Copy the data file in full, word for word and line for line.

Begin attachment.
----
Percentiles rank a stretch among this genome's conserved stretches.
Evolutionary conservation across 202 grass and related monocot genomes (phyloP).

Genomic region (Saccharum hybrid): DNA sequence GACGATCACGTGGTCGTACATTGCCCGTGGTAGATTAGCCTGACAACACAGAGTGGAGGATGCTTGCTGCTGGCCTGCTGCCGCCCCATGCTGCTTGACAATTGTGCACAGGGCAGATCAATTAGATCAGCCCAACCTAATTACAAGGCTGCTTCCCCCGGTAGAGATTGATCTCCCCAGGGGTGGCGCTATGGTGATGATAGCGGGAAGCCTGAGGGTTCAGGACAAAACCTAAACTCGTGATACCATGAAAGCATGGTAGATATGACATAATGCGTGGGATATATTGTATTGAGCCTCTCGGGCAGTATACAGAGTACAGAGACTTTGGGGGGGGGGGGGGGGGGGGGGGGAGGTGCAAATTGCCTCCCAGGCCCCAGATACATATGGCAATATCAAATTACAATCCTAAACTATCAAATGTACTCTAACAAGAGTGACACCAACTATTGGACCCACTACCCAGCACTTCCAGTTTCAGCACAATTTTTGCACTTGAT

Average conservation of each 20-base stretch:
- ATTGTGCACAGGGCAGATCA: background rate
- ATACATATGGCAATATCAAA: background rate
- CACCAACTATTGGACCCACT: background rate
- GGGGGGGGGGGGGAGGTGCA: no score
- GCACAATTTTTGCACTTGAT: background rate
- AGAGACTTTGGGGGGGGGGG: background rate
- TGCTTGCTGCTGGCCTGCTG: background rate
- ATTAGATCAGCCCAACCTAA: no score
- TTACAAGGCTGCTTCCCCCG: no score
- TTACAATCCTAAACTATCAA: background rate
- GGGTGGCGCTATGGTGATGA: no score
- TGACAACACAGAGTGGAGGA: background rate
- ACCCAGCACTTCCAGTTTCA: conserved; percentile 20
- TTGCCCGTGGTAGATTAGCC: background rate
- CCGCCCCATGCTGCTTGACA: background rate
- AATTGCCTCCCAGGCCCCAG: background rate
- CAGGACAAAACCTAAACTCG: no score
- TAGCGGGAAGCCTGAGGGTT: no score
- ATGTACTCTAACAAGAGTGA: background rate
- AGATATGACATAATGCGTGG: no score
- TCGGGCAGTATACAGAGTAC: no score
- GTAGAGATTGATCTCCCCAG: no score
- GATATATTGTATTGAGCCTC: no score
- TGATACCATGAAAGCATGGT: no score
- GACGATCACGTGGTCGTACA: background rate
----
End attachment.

Percentiles rank a stretch among this genome's conserved stretches.
Evolutionary conservation across 202 grass and related monocot genomes (phyloP).

Genomic region (Saccharum hybrid): DNA sequence GACGATCACGTGGTCGTACATTGCCCGTGGTAGATTAGCCTGACAACACAGAGTGGAGGATGCTTGCTGCTGGCCTGCTGCCGCCCCATGCTGCTTGACAATTGTGCACAGGGCAGATCAATTAGATCAGCCCAACCTAATTACAAGGCTGCTTCCCCCGGTAGAGATTGATCTCCCCAGGGGTGGCGCTATGGTGATGATAGCGGGAAGCCTGAGGGTTCAGGACAAAACCTAAACTCGTGATACCATGAAAGCATGGTAGATATGACATAATGCGTGGGATATATTGTATTGAGCCTCTCGGGCAGTATACAGAGTACAGAGACTTTGGGGGGGGGGGGGGGGGGGGGGGGAGGTGCAAATTGCCTCCCAGGCCCCAGATACATATGGCAATATCAAATTACAATCCTAAACTATCAAATGTACTCTAACAAGAGTGACACCAACTATTGGACCCACTACCCAGCACTTCCAGTTTCAGCACAATTTTTGCACTTGAT

Average conservation of each 20-base stretch:
- ATTGTGCACAGGGCAGATCA: background rate
- ATACATATGGCAATATCAAA: background rate
- CACCAACTATTGGACCCACT: background rate
- GGGGGGGGGGGGGAGGTGCA: no score
- GCACAATTTTTGCACTTGAT: background rate
- AGAGACTTTGGGGGGGGGGG: background rate
- TGCTTGCTGCTGGCCTGCTG: background rate
- ATTAGATCAGCCCAACCTAA: no score
- TTACAAGGCTGCTTCCCCCG: no score
- TTACAATCCTAAACTATCAA: background rate
- GGGTGGCGCTATGGTGATGA: no score
- TGACAACACAGAGTGGAGGA: background rate
- ACCCAGCACTTCCAGTTTCA: conserved; percentile 20
- TTGCCCGTGGTAGATTAGCC: background rate
- CCGCCCCATGCTGCTTGACA: background rate
- AATTGCCTCCCAGGCCCCAG: background rate
- CAGGACAAAACCTAAACTCG: no score
- TAGCGGGAAGCCTGAGGGTT: no score
- ATGTACTCTAACAAGAGTGA: background rate
- AGATATGACATAATGCGTGG: no score
- TCGGGCAGTATACAGAGTAC: no score
- GTAGAGATTGATCTCCCCAG: no score
- GATATATTGTATTGAGCCTC: no score
- TGATACCATGAAAGCATGGT: no score
- GACGATCACGTGGTCGTACA: background rate